Ann Bland, as the only child of Sir Edward Mosley, inherited the Mosley estates. She married Sir John Bland, a drinker and a gambler as she found to her cost, yet she was ‘a strong woman of great character and managed to hang on to her own fortune’. She also supported the Hanoverian succession (William of Orange, Queen Anne and then George I) and therefore wouldn’t worship at the Stuart Collegiate Church (now the Cathedral). She built St Ann’s Church, laying out St Ann’s Square in the process. The coincidence of her name, the Queen’s name at the time and the saint’s name was no accident, she wanted to be remembered. Ann Bland also introduced the ‘harmonising assembly’ as one account put it, was an art collector, imported a doll from Paris every year with the latest fashions and frequently wore orange as a political gesture and as a snub to her rival Madame Drake who would wear Stuart tartan (and also smoked a pipe and refused to drink tea preferring beer). Ann Bland is buried in St James’ Church, Didsbury.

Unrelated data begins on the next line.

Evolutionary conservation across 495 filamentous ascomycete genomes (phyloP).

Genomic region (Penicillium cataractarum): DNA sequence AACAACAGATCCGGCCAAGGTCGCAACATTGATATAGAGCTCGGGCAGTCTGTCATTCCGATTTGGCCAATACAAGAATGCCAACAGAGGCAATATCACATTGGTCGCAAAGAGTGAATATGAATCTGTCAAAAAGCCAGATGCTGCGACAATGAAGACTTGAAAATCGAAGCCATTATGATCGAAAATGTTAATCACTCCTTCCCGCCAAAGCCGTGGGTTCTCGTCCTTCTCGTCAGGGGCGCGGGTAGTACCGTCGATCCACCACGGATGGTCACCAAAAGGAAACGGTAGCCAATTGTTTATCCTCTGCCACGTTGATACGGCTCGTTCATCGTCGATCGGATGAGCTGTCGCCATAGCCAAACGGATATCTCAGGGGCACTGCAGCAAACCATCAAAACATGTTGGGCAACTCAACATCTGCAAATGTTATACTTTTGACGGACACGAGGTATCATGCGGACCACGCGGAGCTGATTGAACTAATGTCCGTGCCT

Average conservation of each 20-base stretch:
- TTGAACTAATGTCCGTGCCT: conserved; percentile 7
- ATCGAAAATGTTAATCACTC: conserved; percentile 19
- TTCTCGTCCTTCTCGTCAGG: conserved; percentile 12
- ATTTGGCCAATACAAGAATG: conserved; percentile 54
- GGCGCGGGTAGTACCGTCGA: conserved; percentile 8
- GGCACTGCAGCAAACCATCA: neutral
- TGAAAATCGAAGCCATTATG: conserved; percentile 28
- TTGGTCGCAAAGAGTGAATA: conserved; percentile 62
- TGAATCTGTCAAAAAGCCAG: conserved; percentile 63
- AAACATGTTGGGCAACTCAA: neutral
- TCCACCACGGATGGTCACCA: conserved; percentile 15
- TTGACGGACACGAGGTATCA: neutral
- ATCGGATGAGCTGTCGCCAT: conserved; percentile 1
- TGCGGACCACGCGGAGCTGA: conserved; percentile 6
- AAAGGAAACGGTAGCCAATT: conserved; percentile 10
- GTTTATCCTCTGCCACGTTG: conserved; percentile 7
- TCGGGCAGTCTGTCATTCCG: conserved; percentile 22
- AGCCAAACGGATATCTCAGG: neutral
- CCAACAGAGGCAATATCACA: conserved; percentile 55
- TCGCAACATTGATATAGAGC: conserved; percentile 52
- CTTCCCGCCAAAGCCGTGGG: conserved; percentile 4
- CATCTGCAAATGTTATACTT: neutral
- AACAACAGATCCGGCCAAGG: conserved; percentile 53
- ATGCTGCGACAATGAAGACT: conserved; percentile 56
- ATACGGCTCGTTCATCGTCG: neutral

St Ann's Church
The Diarist - Edmund Harrold (late 1600s-1721)